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Ga. to Appeal Gay 'Marriage' Ban Ruling

ATLANTA (AP) - Georgia will appeal a judge's ruling that struck down its voter-approved ban on gay marriage, and the governor said Wednesday he will call a special legislative session if the state Su
( [email protected] ) May 18, 2006 10:39 AM EDT

ATLANTA (AP) - Georgia will appeal a judge's ruling that struck down its voter-approved ban on gay marriage, and the governor said Wednesday he will call a special legislative session if the state Supreme Court doesn't rule on the issue soon.

"I think the people spoke overwhelmingly. I think the people of Georgia knew exactly what they were voting for," Republican Gov. Sonny Perdue said.

The constitutional amendment banning same-sex marriage was approved by 76 percent of the state's voters in November 2004. On Tuesday, however, Fulton County Superior Court Judge Constance C. Russell ruled the measure violated the Georgia Constitution's single-subject rules for ballot questions.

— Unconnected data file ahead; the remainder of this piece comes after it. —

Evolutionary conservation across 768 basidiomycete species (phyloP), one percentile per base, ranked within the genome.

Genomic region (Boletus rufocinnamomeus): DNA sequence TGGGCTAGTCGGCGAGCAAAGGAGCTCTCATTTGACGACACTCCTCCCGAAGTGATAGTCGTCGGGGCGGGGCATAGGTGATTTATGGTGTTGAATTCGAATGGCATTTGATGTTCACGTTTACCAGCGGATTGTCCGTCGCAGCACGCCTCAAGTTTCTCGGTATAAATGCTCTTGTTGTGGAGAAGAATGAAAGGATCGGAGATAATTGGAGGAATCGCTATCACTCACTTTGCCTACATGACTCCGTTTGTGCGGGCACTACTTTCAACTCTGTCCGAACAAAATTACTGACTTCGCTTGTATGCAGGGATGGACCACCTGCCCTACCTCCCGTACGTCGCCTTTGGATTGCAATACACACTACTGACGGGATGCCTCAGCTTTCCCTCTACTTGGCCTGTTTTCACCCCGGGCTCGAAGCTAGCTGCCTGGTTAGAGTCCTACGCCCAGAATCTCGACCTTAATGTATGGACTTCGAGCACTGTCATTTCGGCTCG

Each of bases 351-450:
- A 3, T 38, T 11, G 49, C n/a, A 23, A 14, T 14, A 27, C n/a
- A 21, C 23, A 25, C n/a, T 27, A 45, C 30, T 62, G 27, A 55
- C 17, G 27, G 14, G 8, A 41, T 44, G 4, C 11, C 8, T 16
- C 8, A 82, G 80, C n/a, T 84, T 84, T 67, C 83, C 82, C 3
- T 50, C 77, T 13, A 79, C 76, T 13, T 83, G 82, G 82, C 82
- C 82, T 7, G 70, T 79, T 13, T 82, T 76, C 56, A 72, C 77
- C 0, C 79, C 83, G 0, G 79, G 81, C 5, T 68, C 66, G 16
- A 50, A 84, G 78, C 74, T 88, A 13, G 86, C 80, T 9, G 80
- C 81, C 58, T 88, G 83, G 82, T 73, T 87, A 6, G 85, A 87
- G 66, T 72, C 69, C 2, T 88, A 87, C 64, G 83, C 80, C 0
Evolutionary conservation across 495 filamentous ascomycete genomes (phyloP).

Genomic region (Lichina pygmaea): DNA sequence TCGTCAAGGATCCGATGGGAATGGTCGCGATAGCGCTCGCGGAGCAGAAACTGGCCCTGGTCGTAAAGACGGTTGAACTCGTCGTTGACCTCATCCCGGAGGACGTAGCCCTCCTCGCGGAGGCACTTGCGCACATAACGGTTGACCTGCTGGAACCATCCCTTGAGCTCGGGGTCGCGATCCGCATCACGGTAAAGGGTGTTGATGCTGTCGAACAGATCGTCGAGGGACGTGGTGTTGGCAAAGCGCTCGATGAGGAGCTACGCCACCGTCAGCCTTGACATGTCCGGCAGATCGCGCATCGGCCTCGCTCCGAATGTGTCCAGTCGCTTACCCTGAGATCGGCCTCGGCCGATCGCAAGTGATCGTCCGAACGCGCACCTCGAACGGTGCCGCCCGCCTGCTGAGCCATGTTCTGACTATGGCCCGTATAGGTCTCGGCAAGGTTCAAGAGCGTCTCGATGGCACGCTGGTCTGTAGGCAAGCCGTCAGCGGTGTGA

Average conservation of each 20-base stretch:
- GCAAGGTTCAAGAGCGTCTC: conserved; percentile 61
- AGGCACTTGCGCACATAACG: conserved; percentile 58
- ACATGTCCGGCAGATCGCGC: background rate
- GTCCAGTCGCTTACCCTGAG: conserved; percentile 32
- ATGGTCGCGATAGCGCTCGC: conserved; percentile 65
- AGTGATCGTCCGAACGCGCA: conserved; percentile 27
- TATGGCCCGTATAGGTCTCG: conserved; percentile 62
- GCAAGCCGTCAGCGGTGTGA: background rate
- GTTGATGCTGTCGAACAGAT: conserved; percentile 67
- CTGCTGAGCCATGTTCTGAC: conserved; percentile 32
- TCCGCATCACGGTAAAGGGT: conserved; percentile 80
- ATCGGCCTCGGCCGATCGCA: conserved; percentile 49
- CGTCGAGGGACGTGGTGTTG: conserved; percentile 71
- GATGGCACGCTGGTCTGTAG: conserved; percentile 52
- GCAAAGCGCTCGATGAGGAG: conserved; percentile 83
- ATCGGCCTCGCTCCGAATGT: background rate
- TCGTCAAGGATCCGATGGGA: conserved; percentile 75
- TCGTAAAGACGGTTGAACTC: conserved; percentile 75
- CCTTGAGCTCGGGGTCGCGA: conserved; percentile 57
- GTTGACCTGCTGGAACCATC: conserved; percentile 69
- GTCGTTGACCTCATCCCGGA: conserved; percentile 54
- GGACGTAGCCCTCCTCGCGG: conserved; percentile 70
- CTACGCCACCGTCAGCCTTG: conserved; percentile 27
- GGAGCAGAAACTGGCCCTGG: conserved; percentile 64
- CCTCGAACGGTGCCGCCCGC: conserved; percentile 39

The ballot measure addressed issues other than gay marriage, including civil unions and the power of Georgia courts to rule on disputes arising from same-sex relationships.

Perdue said he would call a special session of the Legislature to propose another constitutional amendment to ban same-sex marriage if the high court did not rule by Aug. 7. The deadline for the measure to be printed on ballots for the November general election would be Aug. 14, he said.

A special session could cost taxpayers between $30,000 and $40,000 a day and could last at least a week.

State Attorney General Thurbert Baker said Russell's opinion was "wrongfully decided" and he would ask for an expedited ruling in the state's appeal to the Georgia Supreme Court.

He also pointed out that a Georgia law prohibiting same-sex marriage is still on the books, and that only the constitutional amendment was struck down.

The plaintiffs, including the American Civil Liberties Union and Lambda, believe the judge's ruling will be upheld.

"All these guys are running for election. And once again they're going to try to use gays and lesbians as their platform," said Chuck Bowen, director of Georgia Equality, the state's largest gay-advocacy organization. "They're using us to shield the real issues facing the state."

Associated Press Writer Greg Bluestein contributed to this report.

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